A move has been taken to free the transport sector from child labour, as a large number of children below 18 years work in automobile workshops, public transports and water-vessels, making it one of the topmost health hazardous sectors in the country.
The move is also a part of the government's target to eradicate child labour from 38 hazardous sectors in the country by 2025 for ensuring its graduation to a middle-income country.
Sources said the Ministry of Road Transport and Bridges (MoRTB) in principle agreed to work in this regard after a meeting with the Ministry of Labour and Employment (MoLE) recently.
They said the thematic group also decided to sit with all stakeholders as early as possible to sensitise them.
"Intention of the sharing is to incorporate the issue in various policies and planning, so that the sector players feel discouraged to engage children in the sectors, particularly in the form of labourer," said an official.
Bangladesh is committed to eliminating the worse forms of child labour under the International Labour Organisation (ILO) Convention 182 after ratifying it on March 12, 2001. Though it is yet to ratify the Convention 138, which is on the minimum age limit of labour, 18 years of age is limited for the transport sector.
Mohammad Mustafizur Rahman, joint inspector general of the Department of Inspection for Factories and Establishment (DIFE) under the MoLE, said due to lack of data on child labourers in the transport sector, sector-specific steps could not be launched.
Citing a survey of the DIFE - conducted in 2018, he said the transport sector has already been identified as a highly risky sector for children.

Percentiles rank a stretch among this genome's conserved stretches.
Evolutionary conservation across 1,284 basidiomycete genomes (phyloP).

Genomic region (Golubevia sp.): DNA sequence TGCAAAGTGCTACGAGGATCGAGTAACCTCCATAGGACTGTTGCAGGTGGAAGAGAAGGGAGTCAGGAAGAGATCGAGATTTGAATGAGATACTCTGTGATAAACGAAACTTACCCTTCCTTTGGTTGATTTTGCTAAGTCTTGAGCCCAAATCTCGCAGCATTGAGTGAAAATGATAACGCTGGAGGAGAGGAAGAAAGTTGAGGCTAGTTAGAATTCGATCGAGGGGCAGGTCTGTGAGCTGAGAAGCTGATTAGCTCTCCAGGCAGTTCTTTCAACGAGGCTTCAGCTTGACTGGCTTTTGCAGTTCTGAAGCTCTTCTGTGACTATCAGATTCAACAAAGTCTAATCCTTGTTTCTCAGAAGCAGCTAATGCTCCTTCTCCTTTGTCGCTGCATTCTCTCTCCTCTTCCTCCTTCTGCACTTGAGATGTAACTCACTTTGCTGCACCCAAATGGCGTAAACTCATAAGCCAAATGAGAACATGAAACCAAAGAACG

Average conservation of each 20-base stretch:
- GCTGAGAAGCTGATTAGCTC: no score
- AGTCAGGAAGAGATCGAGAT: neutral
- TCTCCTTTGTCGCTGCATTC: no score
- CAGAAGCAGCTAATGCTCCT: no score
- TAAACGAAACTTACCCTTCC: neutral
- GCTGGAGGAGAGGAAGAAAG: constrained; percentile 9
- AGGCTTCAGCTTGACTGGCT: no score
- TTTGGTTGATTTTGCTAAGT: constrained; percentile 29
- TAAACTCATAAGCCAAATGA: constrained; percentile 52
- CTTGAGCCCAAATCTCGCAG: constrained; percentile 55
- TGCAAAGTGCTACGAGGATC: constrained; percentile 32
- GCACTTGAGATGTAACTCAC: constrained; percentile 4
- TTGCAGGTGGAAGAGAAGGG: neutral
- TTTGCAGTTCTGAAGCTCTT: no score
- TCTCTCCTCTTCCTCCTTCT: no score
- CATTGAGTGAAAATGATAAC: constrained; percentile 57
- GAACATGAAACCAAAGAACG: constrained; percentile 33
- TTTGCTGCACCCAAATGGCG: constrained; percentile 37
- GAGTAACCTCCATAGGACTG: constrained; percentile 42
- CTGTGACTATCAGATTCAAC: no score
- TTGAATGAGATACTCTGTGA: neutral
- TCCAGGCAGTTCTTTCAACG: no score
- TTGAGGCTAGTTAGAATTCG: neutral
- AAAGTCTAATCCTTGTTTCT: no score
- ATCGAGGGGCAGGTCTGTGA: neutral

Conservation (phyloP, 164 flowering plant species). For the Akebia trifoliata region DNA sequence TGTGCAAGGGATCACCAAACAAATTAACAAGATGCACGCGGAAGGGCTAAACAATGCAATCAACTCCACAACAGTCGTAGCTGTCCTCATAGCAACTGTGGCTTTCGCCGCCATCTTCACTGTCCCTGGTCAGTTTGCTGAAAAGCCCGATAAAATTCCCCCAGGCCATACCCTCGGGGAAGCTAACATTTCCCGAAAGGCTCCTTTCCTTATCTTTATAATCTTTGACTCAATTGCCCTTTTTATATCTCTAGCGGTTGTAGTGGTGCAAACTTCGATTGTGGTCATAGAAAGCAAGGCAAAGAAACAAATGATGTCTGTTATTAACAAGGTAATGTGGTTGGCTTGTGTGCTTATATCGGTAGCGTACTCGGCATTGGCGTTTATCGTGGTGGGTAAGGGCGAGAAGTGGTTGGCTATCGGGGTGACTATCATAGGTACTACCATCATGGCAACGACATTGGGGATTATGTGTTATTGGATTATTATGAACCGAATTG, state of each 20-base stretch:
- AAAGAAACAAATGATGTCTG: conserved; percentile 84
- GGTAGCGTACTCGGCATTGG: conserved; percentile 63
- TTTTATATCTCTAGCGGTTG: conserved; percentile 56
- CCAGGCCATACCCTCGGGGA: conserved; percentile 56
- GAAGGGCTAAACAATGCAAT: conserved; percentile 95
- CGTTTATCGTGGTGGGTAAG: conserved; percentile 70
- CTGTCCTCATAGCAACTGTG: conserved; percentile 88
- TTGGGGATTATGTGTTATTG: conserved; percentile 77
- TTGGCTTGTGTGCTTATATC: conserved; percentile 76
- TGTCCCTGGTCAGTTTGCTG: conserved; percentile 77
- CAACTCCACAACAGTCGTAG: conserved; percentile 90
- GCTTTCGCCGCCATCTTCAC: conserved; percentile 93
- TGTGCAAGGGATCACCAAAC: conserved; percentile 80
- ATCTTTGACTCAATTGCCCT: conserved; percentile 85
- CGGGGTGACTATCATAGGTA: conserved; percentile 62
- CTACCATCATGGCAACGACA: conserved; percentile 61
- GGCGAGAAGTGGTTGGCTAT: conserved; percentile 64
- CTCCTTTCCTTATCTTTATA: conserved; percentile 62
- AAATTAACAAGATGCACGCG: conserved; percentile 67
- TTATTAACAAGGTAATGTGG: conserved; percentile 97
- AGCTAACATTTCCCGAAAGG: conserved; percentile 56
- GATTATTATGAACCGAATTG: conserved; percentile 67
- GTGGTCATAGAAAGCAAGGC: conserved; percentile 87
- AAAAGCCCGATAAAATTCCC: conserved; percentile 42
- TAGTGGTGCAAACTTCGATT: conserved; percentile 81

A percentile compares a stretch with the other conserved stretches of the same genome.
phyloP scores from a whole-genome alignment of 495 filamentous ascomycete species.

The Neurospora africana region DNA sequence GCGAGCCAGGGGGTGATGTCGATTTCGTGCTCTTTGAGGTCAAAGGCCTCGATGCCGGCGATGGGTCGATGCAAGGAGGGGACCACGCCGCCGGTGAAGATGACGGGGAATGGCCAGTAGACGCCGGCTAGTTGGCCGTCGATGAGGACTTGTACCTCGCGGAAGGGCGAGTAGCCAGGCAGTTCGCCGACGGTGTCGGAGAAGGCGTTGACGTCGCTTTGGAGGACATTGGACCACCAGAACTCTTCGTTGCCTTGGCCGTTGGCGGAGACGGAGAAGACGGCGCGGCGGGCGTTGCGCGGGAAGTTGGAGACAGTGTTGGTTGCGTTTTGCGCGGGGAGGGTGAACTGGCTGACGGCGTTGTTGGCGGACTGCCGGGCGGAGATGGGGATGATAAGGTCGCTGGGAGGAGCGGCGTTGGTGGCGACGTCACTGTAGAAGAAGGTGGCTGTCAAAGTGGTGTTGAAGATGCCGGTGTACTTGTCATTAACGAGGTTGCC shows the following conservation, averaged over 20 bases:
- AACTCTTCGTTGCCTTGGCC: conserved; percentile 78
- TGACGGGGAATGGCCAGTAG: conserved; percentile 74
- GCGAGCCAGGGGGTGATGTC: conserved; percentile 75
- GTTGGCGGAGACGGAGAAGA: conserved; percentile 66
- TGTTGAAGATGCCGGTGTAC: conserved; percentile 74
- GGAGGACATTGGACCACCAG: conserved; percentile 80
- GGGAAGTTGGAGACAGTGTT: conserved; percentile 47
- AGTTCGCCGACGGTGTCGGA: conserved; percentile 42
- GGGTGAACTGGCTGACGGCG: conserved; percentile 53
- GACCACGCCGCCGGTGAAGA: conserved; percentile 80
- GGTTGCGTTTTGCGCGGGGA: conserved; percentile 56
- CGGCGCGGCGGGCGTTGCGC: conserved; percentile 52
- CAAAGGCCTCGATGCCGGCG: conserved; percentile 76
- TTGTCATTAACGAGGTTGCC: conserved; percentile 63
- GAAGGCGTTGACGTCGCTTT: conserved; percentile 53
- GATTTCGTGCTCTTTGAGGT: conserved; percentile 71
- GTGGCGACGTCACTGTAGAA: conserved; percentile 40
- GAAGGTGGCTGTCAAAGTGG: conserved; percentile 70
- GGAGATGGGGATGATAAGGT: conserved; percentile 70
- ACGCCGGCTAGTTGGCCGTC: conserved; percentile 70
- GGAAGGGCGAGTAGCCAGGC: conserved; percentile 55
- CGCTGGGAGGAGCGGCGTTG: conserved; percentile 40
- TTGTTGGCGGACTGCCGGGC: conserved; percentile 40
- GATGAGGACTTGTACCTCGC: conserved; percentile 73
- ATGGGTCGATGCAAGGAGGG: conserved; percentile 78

The survey identified 1,746 children working in 1,269 factories including engineering workshops, automobile workshops or lathe machines, jute mills, units making gold or imitation jewelleries or bangles, and vulcanizing units.
Mr Rahman said any programme for the sector can be taken after having necessary data on child labourers, as their rehabilitation and proper training-related programmes are also necessary for the eradication of such labour.
According to the Bangladesh Labour Act 2006, the labour provided by a child would be known as 'child labour', defining the 'child' and the 'adolescent' on the basis of age.
As per Section 2(8) of the Act, a person - who has attained the age of 14 but is below the age of 18 - is considered to be an 'adolescent', and as per Section 2(63), a person not attaining the age of 14 is defined as a 'child'.
The DIFE claimed that 1,132 child labourers have been withdrawn from 824 factories in five sectors. But Mr Rahman said the survey does not have specific data on the transport sector.
Labour expert T I M Nurun Nabi Khan said to launch sector-specific programmes, the definition of formal and informal sectors needs to be fixed first, as transport is considered both as formal and informal sectors.